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Lethbridge Herald Newspaper Archives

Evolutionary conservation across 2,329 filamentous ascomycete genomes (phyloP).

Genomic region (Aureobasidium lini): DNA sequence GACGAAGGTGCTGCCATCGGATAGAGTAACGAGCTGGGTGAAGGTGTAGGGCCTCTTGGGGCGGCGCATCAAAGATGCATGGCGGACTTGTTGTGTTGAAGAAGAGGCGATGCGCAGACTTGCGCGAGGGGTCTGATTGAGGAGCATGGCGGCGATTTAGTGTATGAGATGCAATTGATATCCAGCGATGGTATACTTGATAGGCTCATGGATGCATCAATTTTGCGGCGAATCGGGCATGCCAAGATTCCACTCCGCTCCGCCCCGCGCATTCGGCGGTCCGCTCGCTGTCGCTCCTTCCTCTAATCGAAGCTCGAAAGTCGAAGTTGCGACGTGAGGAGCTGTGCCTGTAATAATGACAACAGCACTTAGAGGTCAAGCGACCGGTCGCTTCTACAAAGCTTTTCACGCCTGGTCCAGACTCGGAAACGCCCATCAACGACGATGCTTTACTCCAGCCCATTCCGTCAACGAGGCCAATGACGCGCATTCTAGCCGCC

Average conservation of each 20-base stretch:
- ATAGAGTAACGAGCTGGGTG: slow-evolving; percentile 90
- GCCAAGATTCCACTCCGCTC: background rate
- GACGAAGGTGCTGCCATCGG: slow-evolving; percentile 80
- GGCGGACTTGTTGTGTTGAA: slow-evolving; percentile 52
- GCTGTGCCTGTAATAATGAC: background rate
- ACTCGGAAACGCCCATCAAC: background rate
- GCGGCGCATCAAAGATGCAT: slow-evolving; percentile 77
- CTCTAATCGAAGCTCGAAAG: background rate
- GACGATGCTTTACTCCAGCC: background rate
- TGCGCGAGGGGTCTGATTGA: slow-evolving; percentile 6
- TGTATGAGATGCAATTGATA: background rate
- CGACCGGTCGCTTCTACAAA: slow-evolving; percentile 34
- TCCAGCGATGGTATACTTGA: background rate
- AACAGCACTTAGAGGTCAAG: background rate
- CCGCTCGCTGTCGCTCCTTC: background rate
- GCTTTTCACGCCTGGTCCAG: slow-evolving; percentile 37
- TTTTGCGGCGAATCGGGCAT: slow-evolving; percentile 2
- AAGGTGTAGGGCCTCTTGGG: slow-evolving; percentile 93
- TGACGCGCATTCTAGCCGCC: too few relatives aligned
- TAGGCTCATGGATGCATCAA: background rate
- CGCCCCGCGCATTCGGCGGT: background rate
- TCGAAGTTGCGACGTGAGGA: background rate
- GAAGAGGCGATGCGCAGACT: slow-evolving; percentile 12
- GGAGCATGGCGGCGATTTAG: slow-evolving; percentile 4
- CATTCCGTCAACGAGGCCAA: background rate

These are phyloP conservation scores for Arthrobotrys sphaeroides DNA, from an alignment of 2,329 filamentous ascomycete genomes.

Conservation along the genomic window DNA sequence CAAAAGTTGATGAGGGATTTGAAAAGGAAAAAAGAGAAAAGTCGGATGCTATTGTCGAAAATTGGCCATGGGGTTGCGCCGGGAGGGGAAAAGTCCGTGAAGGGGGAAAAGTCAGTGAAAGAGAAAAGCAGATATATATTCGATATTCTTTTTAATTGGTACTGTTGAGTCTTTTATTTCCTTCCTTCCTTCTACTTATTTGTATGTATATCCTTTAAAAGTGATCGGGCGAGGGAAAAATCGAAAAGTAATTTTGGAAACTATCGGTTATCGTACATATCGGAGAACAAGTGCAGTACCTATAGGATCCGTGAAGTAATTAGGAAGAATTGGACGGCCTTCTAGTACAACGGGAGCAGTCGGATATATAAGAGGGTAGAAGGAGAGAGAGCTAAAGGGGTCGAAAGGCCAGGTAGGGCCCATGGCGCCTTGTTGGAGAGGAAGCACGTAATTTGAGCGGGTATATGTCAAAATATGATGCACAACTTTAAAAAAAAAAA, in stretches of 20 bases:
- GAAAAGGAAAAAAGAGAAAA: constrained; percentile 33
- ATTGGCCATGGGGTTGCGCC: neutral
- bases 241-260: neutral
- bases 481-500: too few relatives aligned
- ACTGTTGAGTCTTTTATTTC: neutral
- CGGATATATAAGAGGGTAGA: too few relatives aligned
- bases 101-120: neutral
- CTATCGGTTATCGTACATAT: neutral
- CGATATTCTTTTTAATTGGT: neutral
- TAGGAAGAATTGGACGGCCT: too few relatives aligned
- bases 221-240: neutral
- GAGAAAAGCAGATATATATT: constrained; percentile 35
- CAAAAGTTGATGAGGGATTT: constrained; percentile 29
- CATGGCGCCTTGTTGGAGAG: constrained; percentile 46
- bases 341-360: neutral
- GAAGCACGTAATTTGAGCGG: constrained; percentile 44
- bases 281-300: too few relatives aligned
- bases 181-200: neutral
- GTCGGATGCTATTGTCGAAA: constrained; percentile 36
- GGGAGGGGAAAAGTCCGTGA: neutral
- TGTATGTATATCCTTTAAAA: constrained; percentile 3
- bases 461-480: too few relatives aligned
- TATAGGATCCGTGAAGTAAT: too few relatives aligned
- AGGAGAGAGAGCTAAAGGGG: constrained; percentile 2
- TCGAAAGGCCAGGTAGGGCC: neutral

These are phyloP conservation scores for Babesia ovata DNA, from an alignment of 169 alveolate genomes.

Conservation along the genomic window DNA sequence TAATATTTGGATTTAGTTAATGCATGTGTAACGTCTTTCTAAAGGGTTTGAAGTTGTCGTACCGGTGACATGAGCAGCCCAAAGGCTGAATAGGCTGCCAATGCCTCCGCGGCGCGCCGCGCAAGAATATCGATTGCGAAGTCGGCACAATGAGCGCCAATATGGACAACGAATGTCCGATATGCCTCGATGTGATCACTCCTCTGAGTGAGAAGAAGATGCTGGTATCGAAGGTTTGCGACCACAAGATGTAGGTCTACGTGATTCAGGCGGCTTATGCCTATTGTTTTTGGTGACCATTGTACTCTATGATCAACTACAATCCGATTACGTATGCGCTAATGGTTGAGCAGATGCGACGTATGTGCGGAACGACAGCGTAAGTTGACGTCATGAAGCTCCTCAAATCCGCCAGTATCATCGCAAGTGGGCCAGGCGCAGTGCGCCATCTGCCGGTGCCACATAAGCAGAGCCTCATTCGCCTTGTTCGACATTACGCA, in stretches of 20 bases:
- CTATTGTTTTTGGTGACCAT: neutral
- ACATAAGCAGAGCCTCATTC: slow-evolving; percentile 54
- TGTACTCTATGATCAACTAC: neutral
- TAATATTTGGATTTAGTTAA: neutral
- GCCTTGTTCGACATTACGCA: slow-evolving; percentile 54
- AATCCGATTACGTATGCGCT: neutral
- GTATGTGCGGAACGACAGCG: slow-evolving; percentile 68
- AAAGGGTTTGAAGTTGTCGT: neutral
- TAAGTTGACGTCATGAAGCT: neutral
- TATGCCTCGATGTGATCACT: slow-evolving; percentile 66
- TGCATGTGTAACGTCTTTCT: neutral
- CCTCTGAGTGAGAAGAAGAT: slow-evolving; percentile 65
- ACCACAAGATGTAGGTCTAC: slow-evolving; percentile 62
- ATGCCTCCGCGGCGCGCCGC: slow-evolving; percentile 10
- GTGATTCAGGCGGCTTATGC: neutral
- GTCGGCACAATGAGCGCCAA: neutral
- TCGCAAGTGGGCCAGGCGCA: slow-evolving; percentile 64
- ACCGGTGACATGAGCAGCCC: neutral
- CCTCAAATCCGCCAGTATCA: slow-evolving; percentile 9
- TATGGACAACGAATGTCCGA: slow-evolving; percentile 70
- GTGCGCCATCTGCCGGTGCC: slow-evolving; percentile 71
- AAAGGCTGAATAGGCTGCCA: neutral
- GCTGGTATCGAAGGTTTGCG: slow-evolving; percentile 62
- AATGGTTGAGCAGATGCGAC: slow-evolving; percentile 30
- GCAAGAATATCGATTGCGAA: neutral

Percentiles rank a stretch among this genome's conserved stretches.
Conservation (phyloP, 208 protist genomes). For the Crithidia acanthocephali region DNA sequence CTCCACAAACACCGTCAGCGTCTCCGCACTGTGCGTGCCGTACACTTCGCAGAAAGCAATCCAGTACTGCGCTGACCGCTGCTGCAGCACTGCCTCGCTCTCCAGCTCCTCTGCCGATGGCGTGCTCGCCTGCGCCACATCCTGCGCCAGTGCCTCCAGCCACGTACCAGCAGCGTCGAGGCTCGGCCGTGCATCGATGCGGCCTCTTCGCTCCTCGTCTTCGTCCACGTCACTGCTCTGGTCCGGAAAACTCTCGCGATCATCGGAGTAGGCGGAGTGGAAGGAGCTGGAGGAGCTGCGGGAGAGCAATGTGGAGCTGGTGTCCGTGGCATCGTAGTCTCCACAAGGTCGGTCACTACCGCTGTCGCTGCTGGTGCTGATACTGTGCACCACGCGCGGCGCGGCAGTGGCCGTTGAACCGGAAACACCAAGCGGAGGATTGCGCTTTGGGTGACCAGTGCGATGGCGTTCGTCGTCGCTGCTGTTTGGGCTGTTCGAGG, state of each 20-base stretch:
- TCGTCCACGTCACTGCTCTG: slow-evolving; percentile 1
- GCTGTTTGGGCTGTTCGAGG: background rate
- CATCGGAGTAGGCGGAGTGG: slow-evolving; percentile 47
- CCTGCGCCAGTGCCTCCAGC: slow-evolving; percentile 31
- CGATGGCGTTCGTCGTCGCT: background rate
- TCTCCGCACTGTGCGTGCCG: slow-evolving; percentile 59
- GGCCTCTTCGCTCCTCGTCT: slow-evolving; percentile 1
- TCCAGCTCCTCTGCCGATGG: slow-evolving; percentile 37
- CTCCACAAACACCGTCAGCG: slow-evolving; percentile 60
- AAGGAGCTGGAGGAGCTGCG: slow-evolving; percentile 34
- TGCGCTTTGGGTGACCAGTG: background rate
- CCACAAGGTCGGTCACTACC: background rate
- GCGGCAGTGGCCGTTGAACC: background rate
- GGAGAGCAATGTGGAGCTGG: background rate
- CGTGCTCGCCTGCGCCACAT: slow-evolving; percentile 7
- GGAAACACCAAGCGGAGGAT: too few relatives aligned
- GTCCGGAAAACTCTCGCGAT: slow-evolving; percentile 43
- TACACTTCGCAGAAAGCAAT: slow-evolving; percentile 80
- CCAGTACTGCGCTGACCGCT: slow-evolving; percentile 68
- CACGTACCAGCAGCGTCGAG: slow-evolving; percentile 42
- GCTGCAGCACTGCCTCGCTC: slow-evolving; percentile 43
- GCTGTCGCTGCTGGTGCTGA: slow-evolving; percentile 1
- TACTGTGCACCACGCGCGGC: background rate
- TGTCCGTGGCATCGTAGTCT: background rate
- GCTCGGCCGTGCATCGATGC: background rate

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Lethbridge Herald, The (Newspaper) - August 28, 1974, Lethbridge, Alberta 38-THE LETHBRIDQE HERALD Wednesday, August 28, 1974 Lawrence Lamb Dear Dr. Lamb I was born with a short leg. My left leg is several inches shorter than my right. I'm 20 now and about five feet tall, weighing 105 pounds. Also, I have no toes on my left foot. The foot ends about where toes should be. I started walking with crutches at age 2, and when I was 7 was fitted with my first elevated shoe. While I was growing the shoe was elevated regularly. By the time I was 18 my left shoe was built up about 10 inches. It was very clumsy. About a year ago my mother found a great orthopedic shoe specialist. He made a special shoe for me and may I say, Doctor. I was just about ready to cry when he put the shoe on my toeless foot. My right shoe was a black patent oxford, lac- ed type with a half-inch heel. My new left shoe was also all- black patent. It had an ankle strap and laced onto my foot with 12 eyelets. The heel was a full 10 inches and made of aluminum. The platform was solid cork. My foot fitted into a lot of cotton padding. I was surprised how well I could walk with it. Doctor. I am really happy with my unusual shoe. I almost always wear slacks so my shoe is not noticeable. My boyfriend has taught me to dance, and I even go on long hikes with him. Now, the real question I must ask you. Three months ago my girlfriend, who is the same age as I am. was in a very bad automobile accident. She had to have her right leg amputated above the knee. Flashback 1904 The first United States motorist was jailed for a traffic offence, serving five days for speeding at 20 miles an hour. 1920 The 19th Amendment enfranchised women in the United States. 1926 The Russian ship Buryvestnik hit a pier at Kronstadt. killing 300. leaving her with a six-inch stump. She now wears an ar- tificial limb. She walks with hardly a limp. After seeing how well my girlfriend gets along, I wondered if I would be better off if I had my left leg remov- ed and was fitted with an ar- tificial limb. My family doctor says the decision is up to me. I would really appreciate your opinion. Dear Reader That is not a decision you can make without a careful study of the details of the problem. First you need the benefit of an ex- pert evaluation of the problem by a specialist in orthopedic surgery. The condition of your shortened leg makes a lot of difference. This may deter- mine whether or not you would want to keep the knee joint, should it be advisable and you wanted to have sur- gery. It is not a decision that has to be made tomorrow. Why don't you ask your family doc- tor to arrange for you to see an orthopedic surgeon and after you have all the facts as they apply to your particular case then you will be in a better position to make a good decision? If you were my patient I would want a con- sultation with a specialist before trying to help you make your decision. It is important to have good support for your shortened leg or proper replacement if that seems in order. It makes a lot of difference to your spine. If one leg is shorter than the other it puts a strain on all the muscles up the spine as your body tries to balance the ine- quality. So. I do favor being sure that you have taken the right measures now and not delayed too long. Whether it is a built-up shoe or an artificial limb, it is important to have the right balance that means the right length. Send your questions to Dr. Lamb, in care of this new- spaper, P.O. Box 1551, Radio City Station, New York, N.Y. 10019. For a copy of Dr. Lamb's booklet on balanced diet, send 50 cents to the same address and ask for "Balanc- ed Diet" booklet. Your horoscope By Jeane Dixon THURSDAY, AUGUST 29 Your birthday today: Con- solidation is your by-word. Many delicate choices are ahead. Have your resources well organized and firmly controlled. Intuition grows with daily meditation, prayer. Relationships generally flourish this year, despite dis- traction. Today's natives are prudent, self-contained, usual- ly ignore advice. ARIES (March 21-April 19) You profit from inviting good friends to share in new group activities. Fresh contacts promise interesting dis- coveries. TAURUS (April 20-May 20) All day you meet personal issues, settle career plans or resolve conflict between business and family life. Dis- tant communication im- proves; ask questions while you can. GEMINI (May 21-June 20) You benefit beyond current expectations from study, research begun now. Pick an area in which you are curious. Include and encourage associates in chores. CANCER (June 21-July 22) Clear up uncertainties in group or organizational finances. Close accounts, demonstrating your skills dur- ing this good working day. Don't pass the buck; added responsibility is likely. Plan further during evening hours. LIBRA (Sept 23-Oct Creative changes are relative- ly easy to make; keep balance by sticking to some routine. Hobbies offer extra pleasure. Let those you love know your true feelings. SCORPIO (Oct 23-Nov You more readily manage home and family affairs. Wind up protracted negotiations; convert resources to cash. Prepare for bigger and better events. SAGITTARIUS (Nov 22-Dec Concentrate on pending business matters, brief journeys, correspondence for easier going in forthcoming mixed conditions. Give sym- bolic gifts expressing your views. CAPRICORN (Dec 22- Jan Methodically clear up, take inventory, ask direct questions about discrepan- cies. Your local environment and enterprises are relatively peaceful. AQUARIUS (Jan 20-Feb 18) Begin with a single idea and build on it as you make a full round of visits or calls. You have a complete story, e-ie WOOPSTOCK IS THE ON If PERSON I KNOW .WHO COULP 6ET CMA5EP FOR THREE SLOCKS 6f AN ABAlONE'. SHORT MBS make reports. You are beginn- much achieved by the end of ing a build-up. Get set! LEO (July 23-Aug Teamwork proceeds rather well if you are willing to join the day. PISCES (Feb 19-March 20) You have much to do, some of which requires discretion. in. You are highly praised for Eliminate neglected items taking care of obligations with first. Resist temptations to grace and care. VIRGO (Aug 23-Sept Associates notice you stop for gossip. Solitary study proves beneficial in later hours. Ask Andy SLUGS Andy sends a complete 20- volume set of the Merit Students Encyclopedia to Frank Drzal. age 14. of Bridgeport, Connecticut, for his question: Are slugs related to insects? Whether we like it or not, .Newspaper Enterprise Assn. Goren on Bridge BY CHARLES H. GOREN c 1974, The Chicago Tribune Dear Mr. Goren: a recent column you stated: "I am an old-fash- ioned guy who likes to bid what he has." My gripe is that you and other bridge columnists often deliberately do not do that. Specifically, when one player opens and the next player has a fine hand, why does he double, forcing his partner to bid a suit, instead of bidding "what he A. A. Sinclair, Highland Park, Mich. [This question has been awarded the weekly prize.] couldn't agree with you more, provided that the player behind (he opener has a clearcut action. However, suppose the player at your right opens one diamond and you hold: x x KQ x x Ox x x x. Now, you have all three unbid suits and a fine hand, a game is a distinct possibility if you can find a fit. Which suit do you sug- gest bidding? If you overcall one heart, you can't expect partner to bid with: AQxxxx vxx Oxxx Vet you have a good play for four spades. The double tells exactly what you for the unbid suits and a hand of at least opening bid strength. You are announcing three suits with one bid. In effect, you are not asking partner to bid a suit. You are asking him which of your suits he can support. Is there a better way of bidding "what you the course of the deal, one of the cards was accidentally faced. The play- er's partner immediately or- dered a redeal. Is this cor- J. Holt, Harbor Beach, Mich. player was perfectly within his rights. Law 10 of the Laws of Contract Bridge states: "There must be a redeal if, be- and insects in our gardens. Both do a lot of damage to our favorite vegetables. However, though slugs and insects often share the same territory and even dine on the same foods, they are not related to each other. In some cases, an insect chrysalis is shaped somewhat like a slug. But the slug is a slimy slowpoke and the chrysalis will hatch into a lively, very, very different sort of animal. When the sun shines, frisky grasshoppers leap from leaf to leaf, devouring the greenery. They are. of course, insects. After dark, the slimy, slow- poke garden slugs come forth to feed on plants and on small helpings of meat. Slugs belong to a large group of animals called mollusks and their closest cousins are the snails. Some people say that slugs are snails that have lost their shells. This mav be so Vu VVUdL Udl U I f t fourth-hand plays, declarer is cer- because a few Slugs have the tiny remains of shells hidden on their backs. The mollusk right-hand opponent is "known" clan also includes clams and to hold the queen, declarer "dis- oysters, squids and octopuses covers his revoke and corrects it c H with his low card. If, however. A11 the mollusks have Soft, fourth hand produces the queen! boneless bodies With rather declarer corrects his revoke by cljnnprv skins Playing the king. Fourth hand sllPPery SKlns- may retract his queen, and fol- he SiUgS hatch from low suit with any other card, but jellified eggs and the infants are miniature copies of their parents. On the other hand, Though correcting the revoke the insects also hatch from in this manner is strictly within j r the letter of the law, declarer eSSs and some of them should not be allowed to profit develop through StagCS that by it. whether the transgression somewhat resemble those Of fore the last card has been dealt, it is discovered that a card has been turned face up in is an A1 c a t r a z Coup, and how did it get its Simons, White Plains, N. Y. Alcatraz Coup is an at- tempt to locate a key card by means of out and out thievery. It was named not because it orginated on the Rock, but be- cause players who try to pull it belong (here. Consider this situa- tion: Dummy A .110 Declarer Kxx Declarer is in dummy and leads the jack. Instead of following suit from his own hand, however, he discards. Depending on what card tain to score three tricks in the suit. Suppose fourth hand follows with a low card. Now that his phylums. The members of each phylum share a number of outstanding features. Many are either related or descend- ed from common ancestors. The slugs are classified in the phylum Mollusca the soft- bodied ones. As a rule, scientists base their classifications on the adult, mature form of an animal. Caterpillars and chrysalises are immature forms of adult butterflies. True, these infants and teenagers resemble the slow- poke slugs somewhat. But their adults do not. A butterfly, as we know, is a frisky, wide-winged insect with six legs. A slimy, slow- poke slug never gets off the ground and never sprouts any legs. The insects belong in the huge phylum called Arthropoda, a name which refers to their special joints. Together they outnumber all other creatures by far and they occupy a special arthropod class called Insec- ta. Questions asked by chil- dren of Herald readers should be mailed to Ask Andy, P.O. Box. 765, Huntington Beach, California 92648. (Copyright Chronicle Publishing Co. 1973) Fun with figures By J.A.H. Hunter exclaimed Joan, pointing to the Candy shelf. "That one's only about a third was inadvertent or not. In tourna- _ ment bridge, a director would the Slugs. Butterflies Start out certainly rule against the offen- as sluggish caterpillars that the price of the candy to its crawl around, devouring their left." Send any questions for this favorite leaves. Later the to: Charles Goren, caterpillars go through a pupa this newspaper. Each Sta8e. forming chrysalises week a prize of a copy of the fnat look somewhat like sleep- n e w Goren's Bridge Com- plete. a value, will be u at a11 stages the awarded for the question basic Differences are very judged the best received. great. Scientists have classified more than a million Charles Goren personally different members of the ____________ cannot undertake to answer animal kingdorn into a few Yesterday's answer: NUT all questions submitted. major groups called phyla, or was 592. Ted looked. "You're he told her. "And you know what? If you take its square from its cube you get seven cents less than 11 times the price of the other one." What were the two prices? Thanks for an idea to Ted Byers, Toronto, Ontario. (Answer tomorrow) IS HONORABLE OPPONENT READY FOR KARATE I ALWAYS USE HEAP TO WIN AT 1 1974 6v NEA. inc.. Reg US Pa! Off. WAND LOIS PO YOU KNOW WHAT THIS MOVIE IS ABOUT? 7 THEN WHY ARE YOU WATCH IN6 8-28 WE HE4RP YOU SAY TO KNOW IF WE SHOULP see IT BUGS BVKMY OUR. COMPLIMENTS TO THE WHY DONT YA 1 COME OUT T' TH J KITCHEN TELL HIM 1 PERSONALLY? 5EASTUY SNEAKY OP YOU, :.i BLONDIE TMATS AM AWFULLY BIG GANG FOR JUSTONECAR THIS '.S NOTHING.' WE STILL HAVE TO PICK UP THE BAND HAVE A MICE TIME AT THE DANCE. ALEXANDER HURRY) J WE'RE LATE J ARCHIE GET IN BACK O' ME.' I DON'T NEED ANYBODY OUT THIS IS GOING STRAIGHT DOWN TH' HIS BALL WENT ABOUT 75 YARDS HERE INTO THE l'M GOING IN ABOUT 5OO YARDS! HAGAR THE HORRIBLE PIP YOU ME JEETLE BAILEY -L WOULDN'T TREAT A D06 THE WAV yoU TREAT FORTUNATELY NEITMEK WOULD Li L ABNER TUMBLEWEEDS so THAT .WHY HIM AFRAID OF FEATHERS'' SCREAM AT SIGHT OF ONE FEATHER TILL HE SEES THIS WE NEED WARRIOR BEFORE WE INVADE USA- PHONEY INDIANS 6RA6 HIM ANP PUTOM WAR BONNET ff THINK IS TOO GOOD TO BE AN INDIAN ff E HANGING PIZ IS THRIVING} EH, HOAGY? WAS EVEN FORCEP "ID TAKE ON AN HUEY...HAPTO UTHIM 60THO: HE WAS KINKY EVERY TIME WEV SPRING A WOULP SHOUT OOPSY-PAISY. ;